3. Immune problems leading to autoimmune illness and autoimmune thyroid diseases are estimated to be 5-10 times more common in women than men
  4. Adrenal stress

Diagnosing subclinical hypothyroidism

Diagnosing is quite difficult as symptoms may be mild or absent. As the body’s demand for thyroid hormones increases in pregnancy, a previously unnoticed thyroid disorder may worsen and become more serious. Unfortunately, symptoms in pregnancy aren’t always typical and may be indistinguishable from the signs of a normal pregnancy. A raised awareness is essential, especially for women with a higher risk of thyroid disease, who have:

  • A personal or family history of thyroid disease
  • A goitre (swelling of the neck)
  • An autoimmune disorder such as Type 1 diabetes
  • High levels of stress
  • Had treatment for an overactive thyroid gland

Hypothyroidism and ART

When women with low thyroid levels are stimulated in assisted reproductive techniques (ART), it increases potential complications for them. ACEE recommend all women considering ART should have their thyroid function checked because:

  • Controlled ovarian hyperstimulation (COH) substantially increases circulating estrogen concentrations which can severely impair thyroid function vii
  • For women without thyroid antibodies, these changes pass, but if they have thyroid autoimmunity, the estrogen stimulation can cause abnormal thyroid function for the rest of the pregnancy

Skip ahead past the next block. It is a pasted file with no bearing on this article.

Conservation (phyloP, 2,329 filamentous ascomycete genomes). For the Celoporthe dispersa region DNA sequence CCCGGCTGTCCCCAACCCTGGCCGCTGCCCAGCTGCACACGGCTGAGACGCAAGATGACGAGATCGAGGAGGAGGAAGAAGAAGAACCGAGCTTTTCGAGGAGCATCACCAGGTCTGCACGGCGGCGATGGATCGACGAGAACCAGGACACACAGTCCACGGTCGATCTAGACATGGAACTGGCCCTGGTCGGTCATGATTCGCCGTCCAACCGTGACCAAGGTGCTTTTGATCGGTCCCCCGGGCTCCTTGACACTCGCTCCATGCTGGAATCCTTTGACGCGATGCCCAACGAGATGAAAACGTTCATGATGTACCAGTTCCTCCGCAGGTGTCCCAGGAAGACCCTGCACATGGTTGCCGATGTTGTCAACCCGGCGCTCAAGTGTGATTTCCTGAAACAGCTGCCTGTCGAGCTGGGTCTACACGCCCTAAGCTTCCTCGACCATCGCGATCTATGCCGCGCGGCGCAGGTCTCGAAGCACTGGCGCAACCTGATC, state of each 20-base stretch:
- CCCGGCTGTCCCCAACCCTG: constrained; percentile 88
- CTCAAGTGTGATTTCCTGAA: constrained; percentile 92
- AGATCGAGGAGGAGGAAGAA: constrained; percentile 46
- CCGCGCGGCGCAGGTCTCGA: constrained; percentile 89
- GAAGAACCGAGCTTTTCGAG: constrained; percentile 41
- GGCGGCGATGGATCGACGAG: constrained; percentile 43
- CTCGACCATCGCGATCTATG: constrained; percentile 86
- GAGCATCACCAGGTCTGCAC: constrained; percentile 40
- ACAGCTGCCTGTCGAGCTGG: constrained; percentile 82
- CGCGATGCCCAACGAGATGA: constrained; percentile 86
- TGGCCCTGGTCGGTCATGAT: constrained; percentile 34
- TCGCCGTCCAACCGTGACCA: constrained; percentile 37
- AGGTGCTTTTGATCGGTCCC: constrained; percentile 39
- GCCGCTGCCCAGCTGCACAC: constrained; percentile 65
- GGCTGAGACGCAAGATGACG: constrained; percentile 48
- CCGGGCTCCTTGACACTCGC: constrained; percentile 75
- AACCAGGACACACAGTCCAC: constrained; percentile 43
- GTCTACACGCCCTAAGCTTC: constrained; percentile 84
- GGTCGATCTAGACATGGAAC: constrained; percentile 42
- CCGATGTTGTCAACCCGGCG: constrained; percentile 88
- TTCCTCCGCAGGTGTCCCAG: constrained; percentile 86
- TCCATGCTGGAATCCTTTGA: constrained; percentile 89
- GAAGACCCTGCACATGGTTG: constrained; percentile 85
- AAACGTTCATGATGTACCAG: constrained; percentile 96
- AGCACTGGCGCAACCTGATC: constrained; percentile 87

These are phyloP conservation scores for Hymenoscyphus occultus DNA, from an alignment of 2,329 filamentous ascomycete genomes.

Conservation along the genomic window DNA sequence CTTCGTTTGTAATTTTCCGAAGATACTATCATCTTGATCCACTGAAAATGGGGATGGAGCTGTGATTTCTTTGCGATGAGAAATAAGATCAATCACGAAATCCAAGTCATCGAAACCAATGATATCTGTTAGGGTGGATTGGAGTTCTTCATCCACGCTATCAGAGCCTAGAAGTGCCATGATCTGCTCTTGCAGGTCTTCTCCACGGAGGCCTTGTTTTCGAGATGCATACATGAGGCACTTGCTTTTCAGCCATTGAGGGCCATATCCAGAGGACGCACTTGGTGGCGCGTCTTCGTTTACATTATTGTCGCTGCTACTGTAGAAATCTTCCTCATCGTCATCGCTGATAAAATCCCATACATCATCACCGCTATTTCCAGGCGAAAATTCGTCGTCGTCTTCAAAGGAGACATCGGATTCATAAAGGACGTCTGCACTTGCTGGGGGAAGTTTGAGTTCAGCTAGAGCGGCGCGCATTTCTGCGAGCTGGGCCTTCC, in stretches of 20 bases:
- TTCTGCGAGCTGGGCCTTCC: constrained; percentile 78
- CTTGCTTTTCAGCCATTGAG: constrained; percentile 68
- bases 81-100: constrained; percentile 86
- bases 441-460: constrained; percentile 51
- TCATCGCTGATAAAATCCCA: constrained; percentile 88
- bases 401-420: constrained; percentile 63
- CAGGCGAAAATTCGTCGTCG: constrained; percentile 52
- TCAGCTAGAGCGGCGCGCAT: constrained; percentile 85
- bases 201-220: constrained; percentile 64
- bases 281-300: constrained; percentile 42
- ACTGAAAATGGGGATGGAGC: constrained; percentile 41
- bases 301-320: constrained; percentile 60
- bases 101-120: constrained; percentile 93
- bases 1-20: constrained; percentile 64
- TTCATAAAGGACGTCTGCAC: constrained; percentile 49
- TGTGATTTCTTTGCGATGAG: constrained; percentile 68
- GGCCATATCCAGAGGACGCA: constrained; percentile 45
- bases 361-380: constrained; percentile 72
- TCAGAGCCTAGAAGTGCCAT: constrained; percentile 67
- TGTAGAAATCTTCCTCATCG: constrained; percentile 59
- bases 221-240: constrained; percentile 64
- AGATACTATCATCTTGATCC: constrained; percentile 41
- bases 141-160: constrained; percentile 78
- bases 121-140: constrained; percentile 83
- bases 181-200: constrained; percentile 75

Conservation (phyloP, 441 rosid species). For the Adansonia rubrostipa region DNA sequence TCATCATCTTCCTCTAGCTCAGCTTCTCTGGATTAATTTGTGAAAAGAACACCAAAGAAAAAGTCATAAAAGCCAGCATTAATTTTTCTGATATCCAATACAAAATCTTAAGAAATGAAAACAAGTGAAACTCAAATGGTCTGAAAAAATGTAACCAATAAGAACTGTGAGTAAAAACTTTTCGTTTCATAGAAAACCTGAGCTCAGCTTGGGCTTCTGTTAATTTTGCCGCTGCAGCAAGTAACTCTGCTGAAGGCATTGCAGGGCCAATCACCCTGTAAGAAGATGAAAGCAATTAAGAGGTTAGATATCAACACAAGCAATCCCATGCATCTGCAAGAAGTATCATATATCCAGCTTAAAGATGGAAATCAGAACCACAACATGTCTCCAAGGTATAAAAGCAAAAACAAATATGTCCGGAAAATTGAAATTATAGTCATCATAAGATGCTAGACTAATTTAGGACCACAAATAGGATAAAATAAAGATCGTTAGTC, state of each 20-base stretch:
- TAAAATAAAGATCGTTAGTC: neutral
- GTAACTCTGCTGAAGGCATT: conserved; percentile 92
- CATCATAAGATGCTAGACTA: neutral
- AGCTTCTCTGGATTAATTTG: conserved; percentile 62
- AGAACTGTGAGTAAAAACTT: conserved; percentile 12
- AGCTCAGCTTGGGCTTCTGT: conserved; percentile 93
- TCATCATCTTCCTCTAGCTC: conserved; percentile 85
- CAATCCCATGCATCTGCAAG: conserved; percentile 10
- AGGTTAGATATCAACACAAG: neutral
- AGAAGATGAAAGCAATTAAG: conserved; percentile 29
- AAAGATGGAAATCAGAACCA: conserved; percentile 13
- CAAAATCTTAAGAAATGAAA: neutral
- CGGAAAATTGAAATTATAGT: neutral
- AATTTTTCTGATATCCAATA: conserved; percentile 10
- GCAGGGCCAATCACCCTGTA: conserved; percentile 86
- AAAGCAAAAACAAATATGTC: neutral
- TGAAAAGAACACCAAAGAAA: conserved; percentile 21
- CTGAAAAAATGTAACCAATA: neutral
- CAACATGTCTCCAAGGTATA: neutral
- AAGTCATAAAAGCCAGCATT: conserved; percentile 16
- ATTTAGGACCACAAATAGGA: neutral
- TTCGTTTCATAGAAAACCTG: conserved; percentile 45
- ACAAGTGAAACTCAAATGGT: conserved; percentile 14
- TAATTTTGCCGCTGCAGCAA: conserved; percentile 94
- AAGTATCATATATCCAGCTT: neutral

• Thyroid autoimmunity is significantly higher among infertile women than among fertile women. This link is especially valid for women whose infertility includes endometriosis or premature ovarian failure viii

Treatment of hypothyroidism

  • Treatment aims to increase the levels of thyroxine (T4) to a healthy level and reduce the level of TSH or enable the transformation of T4 to T3
  • A reduction in TRH production from the hypothalamus will allow TSH and prolactin levels to return to normal. The pituitary then releases enough follicle-stimulating hormone (FSH) to trigger ovulation
  • Fertility, as well as energy levels, will rise, and ART is often avoided
  1. L-thyroxine (T4) supplements are needed to treat overt hypothyroidism. The dose is generally lower in patients with subclinical hypothyroidism than in the overt form. A daily dose of 25 to 75μg is usual (depend­ing on the TSH elevation), with later adjustments often needed
  2. Iodine (and other mineral) supplements needed for thyroxine (T4) production and its conversion to T3. The conversion of T4 to T3 is in the liver and muscles and requires zinc, copper, manganese and selenium (and T2) to complete the process. Supplementing often works well for subclinical hypothyroidism and is a viable alternative approach that can avoid lifelong thyroxine supplementation. Poor conversion of T4 to the far more active T3 only shows up in tests that assess both hormones
  3. The diet is vital as all thyroid hormones are derived from an amino acid called L-tyrosine, present in high protein foods such as meats, peanuts, seeds and dairy products. A diet without these can cause low thyroid hormone levels and is typically an issue for vegans who usually need to supplement L-tyrosine to regain thyroid function
  4. Hypothyroidism typically generates a Cold PFP, which can affect the fertility of both sexes. We recommend following personal fertility profile advice, as well as taking specific action to address thyroid function

For excellent advice and research information, see Thyroid UK.